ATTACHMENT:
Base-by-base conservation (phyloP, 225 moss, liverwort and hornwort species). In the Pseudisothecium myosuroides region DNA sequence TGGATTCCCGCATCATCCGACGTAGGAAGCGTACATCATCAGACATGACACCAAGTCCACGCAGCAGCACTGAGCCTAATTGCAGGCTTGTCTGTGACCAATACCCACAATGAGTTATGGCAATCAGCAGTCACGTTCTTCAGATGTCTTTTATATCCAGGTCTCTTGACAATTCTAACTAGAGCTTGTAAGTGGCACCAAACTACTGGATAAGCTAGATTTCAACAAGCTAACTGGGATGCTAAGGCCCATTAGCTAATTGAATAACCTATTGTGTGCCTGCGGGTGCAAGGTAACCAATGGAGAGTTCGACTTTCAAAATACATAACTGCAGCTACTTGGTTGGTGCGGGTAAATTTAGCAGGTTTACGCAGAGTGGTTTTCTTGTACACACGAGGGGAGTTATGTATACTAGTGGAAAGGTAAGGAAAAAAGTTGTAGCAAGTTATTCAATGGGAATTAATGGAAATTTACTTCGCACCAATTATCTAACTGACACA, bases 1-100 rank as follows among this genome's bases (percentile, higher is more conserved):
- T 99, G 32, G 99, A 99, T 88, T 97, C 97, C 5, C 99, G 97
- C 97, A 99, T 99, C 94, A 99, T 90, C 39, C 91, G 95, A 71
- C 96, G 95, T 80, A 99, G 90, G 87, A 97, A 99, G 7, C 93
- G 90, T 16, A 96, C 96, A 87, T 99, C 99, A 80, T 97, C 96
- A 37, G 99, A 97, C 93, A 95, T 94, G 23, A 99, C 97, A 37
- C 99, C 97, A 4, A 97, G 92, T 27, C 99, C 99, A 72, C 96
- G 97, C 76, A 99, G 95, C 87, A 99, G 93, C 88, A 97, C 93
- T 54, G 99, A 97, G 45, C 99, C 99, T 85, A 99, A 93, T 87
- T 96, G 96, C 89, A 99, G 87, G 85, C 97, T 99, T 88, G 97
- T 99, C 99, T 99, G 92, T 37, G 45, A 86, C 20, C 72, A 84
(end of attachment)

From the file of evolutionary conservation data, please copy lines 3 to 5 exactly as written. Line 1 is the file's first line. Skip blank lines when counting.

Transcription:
- C 97, A 99, T 99, C 94, A 99, T 90, C 39, C 91, G 95, A 71
- C 96, G 95, T 80, A 99, G 90, G 87, A 97, A 99, G 7, C 93
- G 90, T 16, A 96, C 96, A 87, T 99, C 99, A 80, T 97, C 96